All the wineries in the area have what they call “flights” for tasting. The winery may have other wines, but the only ones you’re allowed to taste are the ones available for sampling in the flight. I’m guessing there are certain wines they highlight during certain periods of time. I got the impression that some wineries rotate out what they’re offering in the flight. Flights are $10 each and are usually waived if you spend more than $100 on wine. Yeah, I know, right? Kind of a high fee for waiving!
The area of the Willamette Valley that I was in was mainly a Pinot Noir region. I’m not that versed on Pinots–I’m a big Zin and Shiraz drinker and somewhat more versed on Cabs and Merlots as well. Pinots tend to be a lot lighter in texture. It was hard for me to get them. My palate is not as refined as other wine drinkers. I can’t always detect those more subtle flavors Pinots offer. But it was fun trying!
I wasn’t that enthused with Rex Hill. They seemed a little snooty and the pourer did not offer me much information. I guess my casual tourist attire and lack of makeup was off-putting or something. Still, the winery had a very beautiful estate that I enjoyed. I ended up buying a bottle of an un-oaked Chardonnay… I found that even though I was paying for flights, I felt a little guilty leaving a winery without taking at least a bottle. I liked the Chardonnay, anyway.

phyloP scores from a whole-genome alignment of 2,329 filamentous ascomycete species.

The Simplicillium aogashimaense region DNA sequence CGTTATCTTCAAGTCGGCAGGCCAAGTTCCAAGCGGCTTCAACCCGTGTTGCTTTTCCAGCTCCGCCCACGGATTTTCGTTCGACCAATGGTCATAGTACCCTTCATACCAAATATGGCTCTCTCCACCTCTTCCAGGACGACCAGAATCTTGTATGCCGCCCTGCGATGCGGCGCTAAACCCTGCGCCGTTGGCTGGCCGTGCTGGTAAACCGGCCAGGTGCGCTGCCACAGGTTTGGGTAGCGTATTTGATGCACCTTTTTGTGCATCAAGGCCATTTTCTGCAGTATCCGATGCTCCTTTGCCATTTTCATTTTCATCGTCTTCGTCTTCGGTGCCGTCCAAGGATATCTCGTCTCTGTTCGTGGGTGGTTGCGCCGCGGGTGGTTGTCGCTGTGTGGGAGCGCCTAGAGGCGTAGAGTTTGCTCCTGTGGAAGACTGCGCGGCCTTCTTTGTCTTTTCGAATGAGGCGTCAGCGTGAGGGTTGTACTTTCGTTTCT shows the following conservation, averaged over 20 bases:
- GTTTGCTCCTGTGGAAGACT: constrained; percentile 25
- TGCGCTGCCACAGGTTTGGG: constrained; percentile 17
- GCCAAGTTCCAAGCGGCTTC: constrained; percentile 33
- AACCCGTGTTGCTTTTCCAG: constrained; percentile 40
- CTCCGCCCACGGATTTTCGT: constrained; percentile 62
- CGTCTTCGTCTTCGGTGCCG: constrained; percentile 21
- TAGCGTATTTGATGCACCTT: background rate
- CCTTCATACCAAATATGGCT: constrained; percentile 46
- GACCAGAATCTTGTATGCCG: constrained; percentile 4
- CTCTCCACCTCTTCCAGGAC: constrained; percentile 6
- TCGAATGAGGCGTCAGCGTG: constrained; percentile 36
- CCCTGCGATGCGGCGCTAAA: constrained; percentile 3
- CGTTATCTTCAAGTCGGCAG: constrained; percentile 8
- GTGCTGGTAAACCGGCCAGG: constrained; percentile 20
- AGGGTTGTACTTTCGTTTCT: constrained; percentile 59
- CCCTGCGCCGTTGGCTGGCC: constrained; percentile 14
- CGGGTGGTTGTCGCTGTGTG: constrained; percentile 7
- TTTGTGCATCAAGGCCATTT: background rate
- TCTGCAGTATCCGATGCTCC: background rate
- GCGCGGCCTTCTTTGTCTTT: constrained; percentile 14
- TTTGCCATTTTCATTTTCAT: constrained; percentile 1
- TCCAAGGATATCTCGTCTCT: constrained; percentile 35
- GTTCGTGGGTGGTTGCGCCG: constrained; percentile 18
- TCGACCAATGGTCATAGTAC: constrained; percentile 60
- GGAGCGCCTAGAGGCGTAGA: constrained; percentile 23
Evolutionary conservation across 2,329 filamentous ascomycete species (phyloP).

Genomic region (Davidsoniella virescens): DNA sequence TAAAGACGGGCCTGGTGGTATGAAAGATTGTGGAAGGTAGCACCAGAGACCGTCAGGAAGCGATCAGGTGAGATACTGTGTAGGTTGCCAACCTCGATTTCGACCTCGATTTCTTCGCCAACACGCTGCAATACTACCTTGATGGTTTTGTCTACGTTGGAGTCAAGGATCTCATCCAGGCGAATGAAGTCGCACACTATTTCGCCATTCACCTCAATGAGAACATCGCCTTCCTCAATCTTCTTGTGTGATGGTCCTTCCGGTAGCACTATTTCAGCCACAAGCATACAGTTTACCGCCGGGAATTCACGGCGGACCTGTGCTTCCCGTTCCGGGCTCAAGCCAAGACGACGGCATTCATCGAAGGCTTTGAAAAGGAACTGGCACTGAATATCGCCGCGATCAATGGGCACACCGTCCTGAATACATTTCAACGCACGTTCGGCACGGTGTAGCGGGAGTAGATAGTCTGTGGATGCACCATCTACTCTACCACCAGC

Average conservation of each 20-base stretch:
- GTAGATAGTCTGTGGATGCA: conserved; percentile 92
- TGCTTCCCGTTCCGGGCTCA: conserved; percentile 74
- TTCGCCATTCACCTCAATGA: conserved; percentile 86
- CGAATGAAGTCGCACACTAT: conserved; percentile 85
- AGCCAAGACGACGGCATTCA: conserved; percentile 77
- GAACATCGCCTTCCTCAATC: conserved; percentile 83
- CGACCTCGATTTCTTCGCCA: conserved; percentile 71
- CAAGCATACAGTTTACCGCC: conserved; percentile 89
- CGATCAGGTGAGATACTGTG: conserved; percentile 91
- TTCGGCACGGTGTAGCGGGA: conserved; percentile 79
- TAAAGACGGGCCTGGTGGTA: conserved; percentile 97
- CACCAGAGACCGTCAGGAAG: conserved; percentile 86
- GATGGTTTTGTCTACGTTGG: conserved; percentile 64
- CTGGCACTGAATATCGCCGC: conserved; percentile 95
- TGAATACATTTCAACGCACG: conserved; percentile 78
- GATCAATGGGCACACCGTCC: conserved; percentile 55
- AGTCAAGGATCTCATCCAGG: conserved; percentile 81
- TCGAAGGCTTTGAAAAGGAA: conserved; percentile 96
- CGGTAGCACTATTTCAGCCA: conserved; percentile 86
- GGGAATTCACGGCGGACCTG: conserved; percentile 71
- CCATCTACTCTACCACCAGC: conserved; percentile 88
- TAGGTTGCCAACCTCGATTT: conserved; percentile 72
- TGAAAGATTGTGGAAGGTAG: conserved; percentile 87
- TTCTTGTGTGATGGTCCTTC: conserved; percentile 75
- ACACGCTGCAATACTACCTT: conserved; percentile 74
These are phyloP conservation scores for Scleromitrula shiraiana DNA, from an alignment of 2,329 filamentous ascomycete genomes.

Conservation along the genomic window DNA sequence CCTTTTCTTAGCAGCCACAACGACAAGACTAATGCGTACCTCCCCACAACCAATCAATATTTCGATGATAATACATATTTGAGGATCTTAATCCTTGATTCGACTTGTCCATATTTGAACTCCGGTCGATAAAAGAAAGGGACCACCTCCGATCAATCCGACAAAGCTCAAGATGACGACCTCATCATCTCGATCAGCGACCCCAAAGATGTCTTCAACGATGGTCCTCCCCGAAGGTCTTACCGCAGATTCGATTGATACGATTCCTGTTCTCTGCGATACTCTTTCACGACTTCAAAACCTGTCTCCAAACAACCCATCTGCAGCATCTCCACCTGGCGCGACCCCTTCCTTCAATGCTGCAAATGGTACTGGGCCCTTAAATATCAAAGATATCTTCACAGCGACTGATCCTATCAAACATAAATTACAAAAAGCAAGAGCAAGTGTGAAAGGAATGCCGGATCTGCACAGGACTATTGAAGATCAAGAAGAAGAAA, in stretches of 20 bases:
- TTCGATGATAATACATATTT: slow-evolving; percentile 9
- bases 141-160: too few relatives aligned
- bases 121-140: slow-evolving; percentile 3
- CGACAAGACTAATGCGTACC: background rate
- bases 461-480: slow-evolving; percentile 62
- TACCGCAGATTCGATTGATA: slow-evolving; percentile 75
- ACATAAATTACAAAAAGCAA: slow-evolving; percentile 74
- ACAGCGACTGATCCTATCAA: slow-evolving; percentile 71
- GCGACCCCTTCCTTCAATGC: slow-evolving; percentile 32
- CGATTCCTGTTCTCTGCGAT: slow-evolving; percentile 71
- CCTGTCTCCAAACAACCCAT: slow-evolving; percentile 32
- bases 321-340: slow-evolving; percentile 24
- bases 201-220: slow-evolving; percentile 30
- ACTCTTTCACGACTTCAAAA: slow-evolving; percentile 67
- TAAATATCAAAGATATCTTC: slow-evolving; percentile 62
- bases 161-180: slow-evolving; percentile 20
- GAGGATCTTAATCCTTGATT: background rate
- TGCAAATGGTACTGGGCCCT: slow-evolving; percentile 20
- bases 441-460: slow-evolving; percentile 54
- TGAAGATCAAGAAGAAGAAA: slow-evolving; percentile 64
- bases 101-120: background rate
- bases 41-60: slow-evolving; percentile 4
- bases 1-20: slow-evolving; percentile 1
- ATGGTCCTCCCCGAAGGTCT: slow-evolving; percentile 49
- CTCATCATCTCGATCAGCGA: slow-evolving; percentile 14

As I traveled further down 99W towards the Dundee Hills region, I spotted a sign pointing to Lange–a winery my friend Sue recommended to me way back in the depths of winter when I was planning this trip. So I turned down a road headed ascending into the hills… and ended up following signs to an interesting dirt road that continued to wind through the hills. I was a little uncomfortable in the rental car without the benefit of gears to shift to help the car take the climb; it took me awhile to figure out that I could actually gear down in an automatic. But soon I was on top of the world at a beautiful winery…